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Door-to-door democracy can change the game for election 2015

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Photo: Dylan Penner

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As I stood on the beach and looked out across Vancouver's English Bay it was an otherwise beautiful view punctuated by a dozen tankers with bright lights polluting the darkening sky. It was the night before the first of 10 democracy town halls the Council of Canadians was about to hold from coast to coast from April 30 to June 24, in partnership with CUPE, Unifor, PSAC, and the Directors Guild of Canada.

The shadows had grown too long as the sun set to see the residue from the oil spill there three weeks earlier. Yet the risks of tar sands expansion and increased tanker traffic coupled with the real costs of cuts to the local coast guard remained all too clear.

In Vancouver, austerity means an oil-soaked coastline, leaving the general public to clean up the mess of nine years of government cuts. This spill is one of a long list of warning signs that highlight why this government is past its best-before date. And it's one of a long list of reasons why people across the country are increasingly saying it's time for change.

On the road to get out the vote

There's a lot at stake in the upcoming federal election, for our communities and for our collective future. From coast to coast to coast people are coming together to organize so that we can take a different path from the one we've been on the past nine years.

The series of packed town halls from coast to coast highlighted what we can do about it together. We heard from over 30 inspiring speakers, discussed and debated the issues we're facing, and have helped communities get organized to change the game before, during, and after the election. The town halls were followed by door-to-door canvassing, which is continuing through the summer, and is already increasing the potential for change in October. You can see some highlights from the tour here.

We visited 10 of the ridings that could decide the outcome in the federal election in Vancouver, Ottawa, Winnipeg, Saskatoon, Bridgewater, Moncton, Scarborough, Toronto, London, and Courtney/Comox.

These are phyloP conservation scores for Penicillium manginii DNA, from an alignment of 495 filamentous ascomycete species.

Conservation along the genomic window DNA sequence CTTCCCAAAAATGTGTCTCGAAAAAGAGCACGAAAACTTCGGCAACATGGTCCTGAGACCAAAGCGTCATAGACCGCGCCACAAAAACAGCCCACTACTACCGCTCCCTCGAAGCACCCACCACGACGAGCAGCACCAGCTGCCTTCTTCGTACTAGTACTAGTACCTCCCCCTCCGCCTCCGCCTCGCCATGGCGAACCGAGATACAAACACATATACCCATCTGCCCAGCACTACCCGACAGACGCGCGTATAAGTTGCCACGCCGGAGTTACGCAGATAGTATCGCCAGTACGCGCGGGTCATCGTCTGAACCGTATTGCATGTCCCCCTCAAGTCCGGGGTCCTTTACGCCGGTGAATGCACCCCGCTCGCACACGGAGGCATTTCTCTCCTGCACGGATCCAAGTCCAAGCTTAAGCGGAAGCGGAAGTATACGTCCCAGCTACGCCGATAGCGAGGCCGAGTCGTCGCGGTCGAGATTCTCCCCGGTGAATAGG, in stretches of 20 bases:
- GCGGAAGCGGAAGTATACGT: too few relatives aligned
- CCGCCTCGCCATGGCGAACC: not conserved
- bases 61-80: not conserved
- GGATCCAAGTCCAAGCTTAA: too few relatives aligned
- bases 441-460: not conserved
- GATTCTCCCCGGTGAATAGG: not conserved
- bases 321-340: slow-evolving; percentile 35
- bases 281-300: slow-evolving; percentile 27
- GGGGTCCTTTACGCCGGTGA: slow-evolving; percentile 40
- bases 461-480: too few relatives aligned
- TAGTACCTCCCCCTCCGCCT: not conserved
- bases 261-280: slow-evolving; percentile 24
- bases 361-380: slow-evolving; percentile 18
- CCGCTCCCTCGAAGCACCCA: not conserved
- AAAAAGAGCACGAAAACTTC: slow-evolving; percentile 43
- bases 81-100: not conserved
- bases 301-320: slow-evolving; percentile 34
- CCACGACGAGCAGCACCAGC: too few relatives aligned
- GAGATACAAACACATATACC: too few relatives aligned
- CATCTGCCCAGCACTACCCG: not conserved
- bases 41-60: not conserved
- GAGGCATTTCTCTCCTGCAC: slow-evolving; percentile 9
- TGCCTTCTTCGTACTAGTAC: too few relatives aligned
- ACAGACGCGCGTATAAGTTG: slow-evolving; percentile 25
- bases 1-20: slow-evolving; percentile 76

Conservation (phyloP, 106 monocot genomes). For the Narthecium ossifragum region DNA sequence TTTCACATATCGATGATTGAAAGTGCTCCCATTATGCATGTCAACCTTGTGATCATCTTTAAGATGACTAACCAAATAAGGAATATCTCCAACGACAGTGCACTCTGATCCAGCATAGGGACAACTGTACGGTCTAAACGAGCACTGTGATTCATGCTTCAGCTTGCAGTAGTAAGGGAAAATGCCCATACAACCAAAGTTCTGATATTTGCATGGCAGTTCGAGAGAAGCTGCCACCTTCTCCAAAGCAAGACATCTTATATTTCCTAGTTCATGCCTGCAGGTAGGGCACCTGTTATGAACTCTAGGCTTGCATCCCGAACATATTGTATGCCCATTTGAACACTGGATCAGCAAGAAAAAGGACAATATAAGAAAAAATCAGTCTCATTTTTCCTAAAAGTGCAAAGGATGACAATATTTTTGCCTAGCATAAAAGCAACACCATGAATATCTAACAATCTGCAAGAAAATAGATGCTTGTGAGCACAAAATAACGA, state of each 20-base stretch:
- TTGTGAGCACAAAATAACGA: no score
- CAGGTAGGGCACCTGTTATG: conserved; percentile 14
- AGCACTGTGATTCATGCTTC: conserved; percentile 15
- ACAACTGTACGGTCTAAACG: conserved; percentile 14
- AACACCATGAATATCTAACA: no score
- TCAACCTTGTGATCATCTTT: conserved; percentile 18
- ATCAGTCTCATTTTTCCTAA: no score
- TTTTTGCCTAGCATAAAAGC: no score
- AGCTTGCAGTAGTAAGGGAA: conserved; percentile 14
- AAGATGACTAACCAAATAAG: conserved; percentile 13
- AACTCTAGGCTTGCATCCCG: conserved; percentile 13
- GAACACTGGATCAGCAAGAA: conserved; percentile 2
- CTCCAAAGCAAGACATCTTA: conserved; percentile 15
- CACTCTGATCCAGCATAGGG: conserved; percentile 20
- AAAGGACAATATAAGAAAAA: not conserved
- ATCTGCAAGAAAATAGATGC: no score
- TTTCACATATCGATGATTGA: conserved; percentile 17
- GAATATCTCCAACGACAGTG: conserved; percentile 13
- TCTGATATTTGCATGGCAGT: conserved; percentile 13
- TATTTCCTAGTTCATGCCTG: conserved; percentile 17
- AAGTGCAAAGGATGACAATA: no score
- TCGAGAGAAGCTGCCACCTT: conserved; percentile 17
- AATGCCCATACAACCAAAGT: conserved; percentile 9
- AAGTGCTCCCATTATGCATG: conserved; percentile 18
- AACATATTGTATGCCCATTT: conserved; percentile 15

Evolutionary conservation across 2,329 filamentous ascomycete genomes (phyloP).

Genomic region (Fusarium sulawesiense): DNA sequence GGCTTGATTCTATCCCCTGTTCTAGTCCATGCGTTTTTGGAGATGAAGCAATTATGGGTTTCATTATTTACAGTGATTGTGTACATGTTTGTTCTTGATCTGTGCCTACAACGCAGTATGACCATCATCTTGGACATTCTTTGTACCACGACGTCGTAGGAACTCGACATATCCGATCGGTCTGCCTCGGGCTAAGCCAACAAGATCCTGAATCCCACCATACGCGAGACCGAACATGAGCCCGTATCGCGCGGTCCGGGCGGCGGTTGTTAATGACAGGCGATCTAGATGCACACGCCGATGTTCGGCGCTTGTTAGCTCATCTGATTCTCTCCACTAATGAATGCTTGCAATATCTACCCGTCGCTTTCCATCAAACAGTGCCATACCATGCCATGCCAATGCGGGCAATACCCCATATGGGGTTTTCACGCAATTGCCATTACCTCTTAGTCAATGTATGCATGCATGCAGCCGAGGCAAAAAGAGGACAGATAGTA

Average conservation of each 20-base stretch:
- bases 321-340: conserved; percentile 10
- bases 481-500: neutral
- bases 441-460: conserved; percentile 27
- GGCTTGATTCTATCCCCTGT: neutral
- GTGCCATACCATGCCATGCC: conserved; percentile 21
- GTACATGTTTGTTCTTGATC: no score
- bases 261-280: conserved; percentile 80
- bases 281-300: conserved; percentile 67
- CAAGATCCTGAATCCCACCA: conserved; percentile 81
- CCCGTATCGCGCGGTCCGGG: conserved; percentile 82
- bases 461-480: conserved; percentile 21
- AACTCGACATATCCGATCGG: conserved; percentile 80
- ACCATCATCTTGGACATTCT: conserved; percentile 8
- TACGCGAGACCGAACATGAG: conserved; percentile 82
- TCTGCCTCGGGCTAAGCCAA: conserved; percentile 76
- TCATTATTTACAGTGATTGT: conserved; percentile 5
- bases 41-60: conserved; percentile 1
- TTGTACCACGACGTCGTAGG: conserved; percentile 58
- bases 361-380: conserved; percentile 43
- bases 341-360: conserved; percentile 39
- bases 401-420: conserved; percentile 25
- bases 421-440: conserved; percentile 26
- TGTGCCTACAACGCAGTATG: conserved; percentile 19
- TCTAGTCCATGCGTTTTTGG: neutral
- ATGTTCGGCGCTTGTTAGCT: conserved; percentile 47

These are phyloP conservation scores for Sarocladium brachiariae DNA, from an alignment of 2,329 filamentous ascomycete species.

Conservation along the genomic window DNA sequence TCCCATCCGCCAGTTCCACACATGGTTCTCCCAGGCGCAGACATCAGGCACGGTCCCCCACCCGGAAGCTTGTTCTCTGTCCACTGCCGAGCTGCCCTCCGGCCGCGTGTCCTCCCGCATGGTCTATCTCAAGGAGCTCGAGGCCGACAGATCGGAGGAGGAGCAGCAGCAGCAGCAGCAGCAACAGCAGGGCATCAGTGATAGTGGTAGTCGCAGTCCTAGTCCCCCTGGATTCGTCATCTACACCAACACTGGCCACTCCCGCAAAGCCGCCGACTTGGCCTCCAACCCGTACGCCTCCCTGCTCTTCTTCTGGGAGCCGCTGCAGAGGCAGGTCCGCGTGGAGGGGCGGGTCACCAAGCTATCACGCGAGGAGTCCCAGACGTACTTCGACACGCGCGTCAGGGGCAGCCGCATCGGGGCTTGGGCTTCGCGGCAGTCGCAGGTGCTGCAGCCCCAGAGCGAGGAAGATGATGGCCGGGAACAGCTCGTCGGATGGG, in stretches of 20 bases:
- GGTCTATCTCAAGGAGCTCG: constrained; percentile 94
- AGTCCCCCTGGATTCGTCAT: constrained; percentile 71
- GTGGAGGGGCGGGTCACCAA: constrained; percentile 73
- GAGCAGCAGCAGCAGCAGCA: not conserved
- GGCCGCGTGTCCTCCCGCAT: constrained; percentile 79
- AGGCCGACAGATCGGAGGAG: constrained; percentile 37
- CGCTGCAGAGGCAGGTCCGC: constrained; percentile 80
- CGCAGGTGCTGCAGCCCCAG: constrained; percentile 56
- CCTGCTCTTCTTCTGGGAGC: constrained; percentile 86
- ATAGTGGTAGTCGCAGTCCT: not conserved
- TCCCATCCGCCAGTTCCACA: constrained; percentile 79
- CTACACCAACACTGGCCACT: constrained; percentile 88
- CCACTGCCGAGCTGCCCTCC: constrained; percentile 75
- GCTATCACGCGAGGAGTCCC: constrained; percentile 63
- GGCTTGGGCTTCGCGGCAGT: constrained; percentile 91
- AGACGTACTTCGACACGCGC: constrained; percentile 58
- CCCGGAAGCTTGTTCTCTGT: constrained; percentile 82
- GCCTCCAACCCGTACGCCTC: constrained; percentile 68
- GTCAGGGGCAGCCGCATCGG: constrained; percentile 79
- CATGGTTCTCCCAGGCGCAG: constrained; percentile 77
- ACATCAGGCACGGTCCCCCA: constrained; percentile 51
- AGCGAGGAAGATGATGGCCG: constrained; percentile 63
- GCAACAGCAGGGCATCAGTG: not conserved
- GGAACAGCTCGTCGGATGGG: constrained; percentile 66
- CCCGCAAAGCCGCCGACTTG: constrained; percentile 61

What next?

We can bring about change by getting organized in our communities and we can start with all of us taking the voter pledge right now.

The voter pledge is our commitment to each other to vote in the next election and to get at least two other people to commit to voting too. Even for those of us who already plan on voting, signing the pledge is an important way of leading by example to increase voter turnout.

One of the key things each of us can do for the next election is getting at least two people we know to vote as well. You can take the voter pledge right now by visiting canadians.org/voterpledge or texting "VOTE" to 123411.

Changing the math for the 2015 election

But what if we didn't stop at voting and bringing two people with us? What if each of us could get 20 more people to commit to voting in the next election? Or 200?

That may sound intimidating or impossible or ridiculous, especially if you've never done any door canvassing. But believe me; knocking on that first door is a lot harder than knocking on the second. And it gets easier from there.

By now you may have seen the math. Harper's majority was won by 6,201 votes across 14 ridings. This means we have the power to change the outcome of the next election by getting organized street by street, door by door. Together by reaching out to voters in our communities we can build a tidal wave of change in October.

That's why every step we take down the streets we'll be canvassing is a step Stephen Harper doesn't want us to take. Every door we knock on in our communities is a door he doesn't want us to knock on. Every person we talk to at the local farmers market, on every patio, at every music festival and BBQ this summer is someone Harper doesn't want us to talk to.

That's why the Harper government has gone out of its way to make voter suppression the law of the land with the so-called "Fair" Elections Act. And that's not a done deal. We're challenging it in court and a ruling from the Ontario Superior Court is anticipated by July 20 on whether to grant an injunction that could reinstate the Voter Information Card as valid ID for the 2015 election.

Let's ensure our communities go vote for change this fall

The bottom line is Harper wins if people stay home. And that's why increasing voter turnout can change the game by knocking down the doors of Harper's re-election strategy.

And so let's take those steps and knock on those doors, together, to make sure as many of our friends and neighbours go vote in the next election.

Want to help increase voter turnout in your community? Get in touch and let us know.

Together let's defend and expand democracy before, during, and after the next election.

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